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Foreign Trade Zones

The U.S. Foreign-Trade Zones (FTZ) program was created by the Foreign-Trade Zones Act of 1934 to encourage foreign commerce in the United States, and to make U.S operations more competitive in international markets. These zones are defined as geographic areas adjacent to a U.S. port of entry, where foreign and domestic commercial merchandise receives the same Customs treatment as it would outside the United States.

There are a number of benefits associated with FTZs, including inverted tariffs (the ability to pay the lower of two possible duties), duty-free services of product inspection, testing and re-packaging, a cap on merchandise processing fees and the reduction or elimination of some additional fees paid to U.S. Customs. FTZs also help companies, in the cases of products  that will be assembled or have value added in the FTZ and then re-exported, avoid the payment of duties and fees altogether.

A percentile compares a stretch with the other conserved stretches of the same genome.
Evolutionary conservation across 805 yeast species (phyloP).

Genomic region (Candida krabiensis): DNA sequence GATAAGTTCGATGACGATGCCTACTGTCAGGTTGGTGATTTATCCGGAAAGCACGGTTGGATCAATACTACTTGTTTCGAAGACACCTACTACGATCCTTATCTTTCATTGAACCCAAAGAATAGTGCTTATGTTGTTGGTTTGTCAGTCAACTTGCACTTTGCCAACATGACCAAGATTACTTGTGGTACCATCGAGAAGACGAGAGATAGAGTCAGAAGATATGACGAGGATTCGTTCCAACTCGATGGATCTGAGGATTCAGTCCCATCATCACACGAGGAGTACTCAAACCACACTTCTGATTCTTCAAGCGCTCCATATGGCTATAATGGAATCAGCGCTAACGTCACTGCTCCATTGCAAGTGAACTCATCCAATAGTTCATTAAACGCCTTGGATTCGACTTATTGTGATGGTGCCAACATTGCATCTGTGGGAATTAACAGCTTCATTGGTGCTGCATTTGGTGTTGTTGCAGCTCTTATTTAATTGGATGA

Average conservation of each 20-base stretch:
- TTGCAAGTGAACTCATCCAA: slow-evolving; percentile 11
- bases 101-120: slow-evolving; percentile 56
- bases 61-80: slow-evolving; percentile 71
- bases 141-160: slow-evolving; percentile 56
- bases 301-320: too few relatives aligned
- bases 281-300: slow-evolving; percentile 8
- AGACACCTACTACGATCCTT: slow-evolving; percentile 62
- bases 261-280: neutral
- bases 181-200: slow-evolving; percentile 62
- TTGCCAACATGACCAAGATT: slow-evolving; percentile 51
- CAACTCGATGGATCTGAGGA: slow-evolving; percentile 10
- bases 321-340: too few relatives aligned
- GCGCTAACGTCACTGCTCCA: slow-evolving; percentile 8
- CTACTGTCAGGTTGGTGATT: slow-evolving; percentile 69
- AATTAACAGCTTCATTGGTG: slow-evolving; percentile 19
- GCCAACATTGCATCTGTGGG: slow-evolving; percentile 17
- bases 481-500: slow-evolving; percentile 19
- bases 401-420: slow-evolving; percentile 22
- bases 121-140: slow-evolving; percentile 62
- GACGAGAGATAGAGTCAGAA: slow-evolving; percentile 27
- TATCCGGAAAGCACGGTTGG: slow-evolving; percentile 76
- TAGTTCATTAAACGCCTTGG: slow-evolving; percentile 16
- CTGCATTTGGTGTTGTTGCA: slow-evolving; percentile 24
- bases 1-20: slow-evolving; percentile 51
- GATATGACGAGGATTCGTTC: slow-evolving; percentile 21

There are around 250 Foreign Trade Zones and over 500 subzones currently located in the United States.

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